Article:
General characteristics of the population

Between January 2012 and April 2018, 195 patients were admitted into the ICU under mechanical ventilation with a confirmed diagnosis of SAH. 56 of the 195 patients were excluded (1 for age <18 years, 29 for a WFNS grading <3, and 25 for traumatic SAH) (Figure 1). A total of 139 patients with aneurysmal high grade SAH were therefore analyzed. Ninety-five patients (68%) patients were women with a mean age of 54.9 years old. Chronic hypertension and tobacco use were present in at least one third of patients. All characteristics are summarized in Table 1. A WFNS grade of 5 and a Fisher scale of 4 were mainly identified in our cohort. One third of all aneurysm treatment was performed by interventional neuroradiology. Seventy-three percent of patient had at least one episode of high ICP measure, and 23% developed a DCI during their ICU hospitalization period. The SAPS II median was 56 (45-64), while the median mechanical ventilation duration was 11 days. 28th day mortality was about 49.6% and surged to 66% at 6 months.


Figure 1: Flow chart.

Variables Patients (n=139)
Age (Years) 54. 9 ± 12
Sex (female) 95 (68.3)
Medical history
Tobacco 55 (39.6)
Alcohol 16 (11.5)
Chronic hypertension 46 (33)
Initial evaluation
temperature (°C) 36.2 ± 1
GCS 5 (3-7)
PoO2 (mmHg) 181 (137-229)
III 4 (2.9)
IV 34 (24.4)
V 101 (72.6)
Fisher test
I 0 (0)
II 1 (0.7)
III 14 (10.1)
IV 124 (89.2)
Therapeutic procedures
Surgery 39 (28)
Coiling 83 (59.7)
Abstention 17 (12.2)
Adverse events
High ICP 102 (73.3)
Seizure 41 (29.5)
hydrocephalus 52 (37.4)
DO 32 (23)
LVEF failure 26 (18.7)
VAP 58 (41.7)
sepsis 28 (20.1)
Neurogenic edema 21 (15.1)
SAPS II 56 (45-64)
Duration of Mechanical ventilation 11 (4-21)
ICU stay 15 (4-23)
Mortality Day 28 69 (49.6)
mRS at 6 months
0 3 (2.1)
1 3 (2.1)
2 15 (10.8)
3 7 (5)
4 10 (7.2)
5 9 (6.4)
6 92 (66.1)

Data are expressed as mean ± standard deviation. number (percentage). or median (interquartile range).
CGS: Glasgow Coma Scale; WFNS: World Federation of Neurosurgical Societies; ICP: Intracranial Pressure; DCI: Delayed Cerebral Ischemia; LVEF: Left Ventricular Ejection Failure; SAPS II: Simplified Acute Physiology Score; ICU: Intensive Care Unit; mRS: modified Rankin Scale

Table 1: General characteristics of the population.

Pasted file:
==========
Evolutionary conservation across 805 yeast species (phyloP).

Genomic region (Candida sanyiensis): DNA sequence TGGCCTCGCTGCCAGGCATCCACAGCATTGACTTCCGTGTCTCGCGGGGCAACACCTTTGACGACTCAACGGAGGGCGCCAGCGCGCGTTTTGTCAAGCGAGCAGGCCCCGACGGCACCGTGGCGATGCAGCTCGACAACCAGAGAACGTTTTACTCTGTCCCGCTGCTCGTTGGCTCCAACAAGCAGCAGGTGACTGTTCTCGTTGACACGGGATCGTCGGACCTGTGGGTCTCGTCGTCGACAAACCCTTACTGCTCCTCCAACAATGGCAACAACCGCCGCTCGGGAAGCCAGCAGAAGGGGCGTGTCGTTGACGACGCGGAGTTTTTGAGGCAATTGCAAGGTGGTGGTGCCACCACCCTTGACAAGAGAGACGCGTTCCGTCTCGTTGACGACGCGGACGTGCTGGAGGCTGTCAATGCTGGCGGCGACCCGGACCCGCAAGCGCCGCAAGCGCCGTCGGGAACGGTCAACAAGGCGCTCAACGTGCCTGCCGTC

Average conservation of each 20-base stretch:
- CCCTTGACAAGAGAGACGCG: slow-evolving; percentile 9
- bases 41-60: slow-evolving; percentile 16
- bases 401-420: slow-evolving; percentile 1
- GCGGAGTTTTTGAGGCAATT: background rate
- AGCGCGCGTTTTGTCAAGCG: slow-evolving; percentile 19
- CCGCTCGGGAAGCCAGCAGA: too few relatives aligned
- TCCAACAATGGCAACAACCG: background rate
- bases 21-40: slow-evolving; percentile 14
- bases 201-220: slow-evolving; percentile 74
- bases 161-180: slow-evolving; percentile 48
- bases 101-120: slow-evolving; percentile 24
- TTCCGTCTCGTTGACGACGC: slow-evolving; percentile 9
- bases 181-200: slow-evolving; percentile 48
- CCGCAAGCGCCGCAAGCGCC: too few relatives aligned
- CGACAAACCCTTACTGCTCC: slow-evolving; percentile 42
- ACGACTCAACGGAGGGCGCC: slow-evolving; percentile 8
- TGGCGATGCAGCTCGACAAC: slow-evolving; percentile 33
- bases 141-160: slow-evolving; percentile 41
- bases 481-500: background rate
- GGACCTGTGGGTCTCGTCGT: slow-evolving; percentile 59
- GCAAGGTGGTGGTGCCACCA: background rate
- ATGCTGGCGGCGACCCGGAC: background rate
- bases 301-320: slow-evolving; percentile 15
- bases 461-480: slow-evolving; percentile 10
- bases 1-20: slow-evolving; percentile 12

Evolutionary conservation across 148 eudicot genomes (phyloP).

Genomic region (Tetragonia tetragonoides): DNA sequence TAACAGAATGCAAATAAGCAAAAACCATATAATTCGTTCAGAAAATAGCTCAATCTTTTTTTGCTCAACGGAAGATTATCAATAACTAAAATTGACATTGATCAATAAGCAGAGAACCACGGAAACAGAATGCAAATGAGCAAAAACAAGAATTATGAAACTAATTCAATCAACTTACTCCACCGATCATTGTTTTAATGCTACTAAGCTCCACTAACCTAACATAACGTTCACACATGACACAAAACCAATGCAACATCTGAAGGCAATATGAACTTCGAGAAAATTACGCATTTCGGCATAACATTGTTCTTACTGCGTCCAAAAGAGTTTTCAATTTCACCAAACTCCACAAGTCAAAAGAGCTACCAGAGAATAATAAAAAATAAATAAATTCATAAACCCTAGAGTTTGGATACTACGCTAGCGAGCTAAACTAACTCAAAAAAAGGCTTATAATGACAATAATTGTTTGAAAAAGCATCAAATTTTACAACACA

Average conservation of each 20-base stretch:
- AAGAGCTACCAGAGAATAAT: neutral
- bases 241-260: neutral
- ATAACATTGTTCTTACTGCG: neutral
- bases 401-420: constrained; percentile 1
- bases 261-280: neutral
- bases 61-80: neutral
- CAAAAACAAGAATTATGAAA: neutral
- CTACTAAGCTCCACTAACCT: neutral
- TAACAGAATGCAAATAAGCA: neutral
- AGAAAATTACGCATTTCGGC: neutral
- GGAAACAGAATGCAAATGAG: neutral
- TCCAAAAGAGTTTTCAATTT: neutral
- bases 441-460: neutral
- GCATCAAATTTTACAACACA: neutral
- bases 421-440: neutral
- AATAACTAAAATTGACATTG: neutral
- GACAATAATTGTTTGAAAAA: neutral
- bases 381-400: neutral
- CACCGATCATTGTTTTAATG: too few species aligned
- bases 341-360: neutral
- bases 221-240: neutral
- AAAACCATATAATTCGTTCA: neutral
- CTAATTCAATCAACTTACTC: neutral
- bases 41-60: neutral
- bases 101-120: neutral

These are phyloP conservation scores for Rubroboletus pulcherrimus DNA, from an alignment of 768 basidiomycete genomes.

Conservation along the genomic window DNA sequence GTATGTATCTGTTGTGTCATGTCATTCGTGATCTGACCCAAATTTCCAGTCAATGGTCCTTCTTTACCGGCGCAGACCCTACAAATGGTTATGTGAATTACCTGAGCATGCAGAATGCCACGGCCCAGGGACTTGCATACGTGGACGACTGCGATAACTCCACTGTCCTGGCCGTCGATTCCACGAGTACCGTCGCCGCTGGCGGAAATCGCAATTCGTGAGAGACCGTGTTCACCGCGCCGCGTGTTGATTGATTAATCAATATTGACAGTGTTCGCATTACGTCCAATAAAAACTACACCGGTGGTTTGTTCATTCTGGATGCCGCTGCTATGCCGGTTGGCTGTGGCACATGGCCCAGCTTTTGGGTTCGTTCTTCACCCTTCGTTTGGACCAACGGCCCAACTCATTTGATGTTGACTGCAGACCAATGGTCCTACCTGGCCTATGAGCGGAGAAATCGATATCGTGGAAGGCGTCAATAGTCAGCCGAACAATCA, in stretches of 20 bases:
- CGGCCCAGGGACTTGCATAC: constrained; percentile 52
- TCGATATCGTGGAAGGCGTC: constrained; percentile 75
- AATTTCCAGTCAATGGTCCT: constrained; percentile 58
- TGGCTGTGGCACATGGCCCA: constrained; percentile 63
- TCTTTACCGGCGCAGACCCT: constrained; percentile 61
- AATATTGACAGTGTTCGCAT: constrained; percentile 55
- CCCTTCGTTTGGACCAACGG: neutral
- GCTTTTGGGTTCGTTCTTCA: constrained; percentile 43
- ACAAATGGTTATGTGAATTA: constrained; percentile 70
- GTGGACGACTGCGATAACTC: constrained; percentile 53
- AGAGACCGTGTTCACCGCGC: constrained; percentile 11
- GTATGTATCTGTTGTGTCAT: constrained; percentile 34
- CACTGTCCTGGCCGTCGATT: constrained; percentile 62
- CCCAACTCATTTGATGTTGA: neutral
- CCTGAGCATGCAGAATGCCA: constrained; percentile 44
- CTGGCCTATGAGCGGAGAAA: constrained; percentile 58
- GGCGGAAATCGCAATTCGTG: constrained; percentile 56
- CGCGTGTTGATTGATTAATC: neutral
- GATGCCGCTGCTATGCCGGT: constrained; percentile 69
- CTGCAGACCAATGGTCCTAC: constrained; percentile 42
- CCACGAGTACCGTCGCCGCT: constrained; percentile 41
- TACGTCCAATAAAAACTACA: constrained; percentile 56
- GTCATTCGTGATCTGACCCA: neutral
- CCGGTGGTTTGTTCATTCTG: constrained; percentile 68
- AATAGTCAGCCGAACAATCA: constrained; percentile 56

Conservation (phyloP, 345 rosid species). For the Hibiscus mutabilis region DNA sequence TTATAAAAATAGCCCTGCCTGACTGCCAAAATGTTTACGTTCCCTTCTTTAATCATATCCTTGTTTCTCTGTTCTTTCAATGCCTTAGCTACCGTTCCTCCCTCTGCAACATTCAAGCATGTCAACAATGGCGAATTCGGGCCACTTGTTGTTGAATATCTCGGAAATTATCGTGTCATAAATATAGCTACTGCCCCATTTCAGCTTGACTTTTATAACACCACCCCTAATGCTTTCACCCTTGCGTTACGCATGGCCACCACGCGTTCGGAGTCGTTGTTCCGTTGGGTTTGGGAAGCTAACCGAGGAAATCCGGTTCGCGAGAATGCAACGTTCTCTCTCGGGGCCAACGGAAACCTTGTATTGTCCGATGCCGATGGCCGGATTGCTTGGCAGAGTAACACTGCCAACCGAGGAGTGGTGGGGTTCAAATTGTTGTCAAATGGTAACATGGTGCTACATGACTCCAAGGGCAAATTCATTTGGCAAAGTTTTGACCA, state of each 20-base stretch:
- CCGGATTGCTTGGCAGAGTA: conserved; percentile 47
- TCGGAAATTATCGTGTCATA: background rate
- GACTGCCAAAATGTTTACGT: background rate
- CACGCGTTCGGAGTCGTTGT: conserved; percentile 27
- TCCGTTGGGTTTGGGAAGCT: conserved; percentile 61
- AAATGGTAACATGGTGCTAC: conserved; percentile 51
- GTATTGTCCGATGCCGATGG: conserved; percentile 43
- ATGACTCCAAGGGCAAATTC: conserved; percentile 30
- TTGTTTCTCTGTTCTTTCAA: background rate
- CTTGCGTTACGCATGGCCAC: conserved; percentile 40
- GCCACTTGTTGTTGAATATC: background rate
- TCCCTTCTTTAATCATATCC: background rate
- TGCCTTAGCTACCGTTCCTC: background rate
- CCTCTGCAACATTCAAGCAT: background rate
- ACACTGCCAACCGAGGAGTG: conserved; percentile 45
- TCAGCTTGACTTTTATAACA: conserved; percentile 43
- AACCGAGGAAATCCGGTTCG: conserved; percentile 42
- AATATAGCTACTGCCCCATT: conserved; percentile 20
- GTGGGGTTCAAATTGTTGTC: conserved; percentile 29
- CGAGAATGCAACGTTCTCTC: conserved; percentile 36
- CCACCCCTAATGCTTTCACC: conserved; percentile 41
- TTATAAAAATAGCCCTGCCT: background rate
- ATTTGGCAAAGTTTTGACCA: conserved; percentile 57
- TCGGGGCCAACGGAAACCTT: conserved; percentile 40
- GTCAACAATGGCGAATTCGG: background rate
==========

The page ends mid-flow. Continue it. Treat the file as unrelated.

Hyperoxia subgroups

The mean PaO2 at admission was 181 mmHg (Table 1). In our study 82% of patients were exposed to hyperoxia at admission, with the mild hyperoxia subgroup (PaO2 [121 - 200 mmHg) being the mostly represented (42.8%) (Table 2). Univariate analysis reported no significant differences in age, sex, medical history, treatment and adverse events. The ICU mortality and mRS scores were not statistically different among the 3 subgroups, and the 6-months mortality (mRS=6) ranged between 48 and 71.4%. However, a significant correlation was noted between higher WFNS scores and moderate to severe hyperoxia (p=0.0005) (Table 2). There were also more episodes of High-ICP in hyperoxia subgroups.

Variables Normoxia (n=25) Mild Hyperoxia (n=60) Moderate Hyperoxia (n=42) Severe Hyperoxia (n=12) p
Age (Years) 57.7 ± 8.5 55.5 ± 11 52.6 ± 14.5 54.1 ± 12.8 0.4
Sex (female) 15 (60) 40 (66.6) 30 (69.7) 10 (83) 0.5
Medical history
PaO2 (mmHg) 95 (76-104) 164 (152-181) 229 (211-249) 355 (324-422) <0.0001
Tobacco 15 (60) 26 (43.3) 14 (32.5) 5 (41.6) 0.78
Alcohol 8 (32) 6 (10) 7 (16.2) 0 (0) 0.48
Chronic hypertension 10 (40) 20 (33.3) 14 (32.5) 4 (33.3) 0.99
Initial evaluation
Temperature (°C) 36.3 ± 1 36.3 ± 1.1 36.1 ± 0.8 35.6 ± 1.1 0.17
GCS 7 (4-8) 4 (3-7) 5 (3-8) 3 (3-8) 0.25
III 0 (0) 2 (3.3) 1 (2.4) 3 (8.3) 0.0005
IV 11 (44) 5 (8.3) 16 (38.1) 2 (16.6)
V 14 (56) 53 (88.3) 25 (59.5) 9 (75)
Fisher test
I 0 (0) 0 (0) 0 (0) 0 (0) 0.51
II 1 (4) 0 (0) 0 (0) 0 (0)
III 1 (4) 8 (13.3) 4 (9.6) 1 (8.3)
IV 23 (92) 52 (86.6) 38 (90.4) 11 (91.6)
Therapeutic procedures
Surgery 5 (20) 19 (31.6) 9 (21.5) 6 (50) 0.07
Coiling 19 (76) 35 (58.3) 23 (54.7) 6 (50)
abstention 1 (4) 6 (10) 10 (23.8) 0 (0)
Adverse events
High ICP 14 (56) 42 (70) 36 (85.7) 10 (83) 0.04
Seizure 7 (28) 18 (30) 12 (28.6) 4 (33.3) 0.98
hydrocephalus 10 (40) 22 (36.6) 15 (35.7) 5 (41.6) 0.97
DCI 4 (25) 14 (23.3) 13 (30.9) 1 (8.3) 0.3
LVEF failure 5 (20) 12 (20) 8 (19) 1 (8.3) 0.89
VAP 11 (44) 26 (43.3) 17 (40.4) 4 (33.3) 0.92
Neurogenic edema 5 (20) 10 (16.6) 5 (11.9) 1 (8.3) 0.76
sepsis 5 (20) 13 (21.6) 9 (21.4) 1 (8.3) 0.76
SAPS II 55 (43-66) 56 (44-63) 54 (44-62) 55 (48-72) 0.8
Duration of Mechanical ventilation 12 (9-19) 14 (4-23) 11 (3-19) 5 (2-18) 0.48
ICU stay 16 (10-22) 15 (4-22) 12 (3-21) 6 (2-23) 0.44
Mortality Day 28 8 (32) 33 (55) 22 (51) 7 (58.3) 0.24
Prognostic at 6 months
Good prognostic (mRS<3) 7 (28) 7 (11.6) 4 (9.75) 3 (25) 0.05
Poor prognostic (mRS≥3) 18 (72) 53 (88.4) 38 (90.25) 9 (25)

Data are expressed as mean ± standard deviation. Number (percentage) or median (Interquartile range).
CGS: Glasgow Coma Scale; WFNS: World Federation of Neurosurgical Societies; ICP: Intracranial Pressure; DCI: Delayed Cerebral Ischemia; LVEF: Left Ventricular Ejection Failure; SAPS II: Simplified Acute Physiology Score; ICU: Intensive Care Unit; mRS: modified Rankin Scale.

Table 2: Sub-groups oxygenation.

Neurological outcomes

Poor neurologic prognosis was more predominant in the hyperoxia vs. normoxia (87.7% vs. 72% OR 2.8 [1.02-7.71]; p=0.12), though not statistically related. In multivariate analysis however, a statistical trend was identified between hyperoxia and the emergence of a poor neurologic outcome (OR=2.84, [0.99- 8.19]; p=0.052) (Table 3).

Variables Univariate analysis Multivariate analysis
Normoxia (n=25) Hyperoxia (n=114) OR (95 IC) P-value OR (95% CI) P-value
Poor neurologic outcome (mRS≥3) 18 (72) 100 (87.7) 2.8 (1.02-7.71) 0.12 2.84 (0.99-8.19) 0.052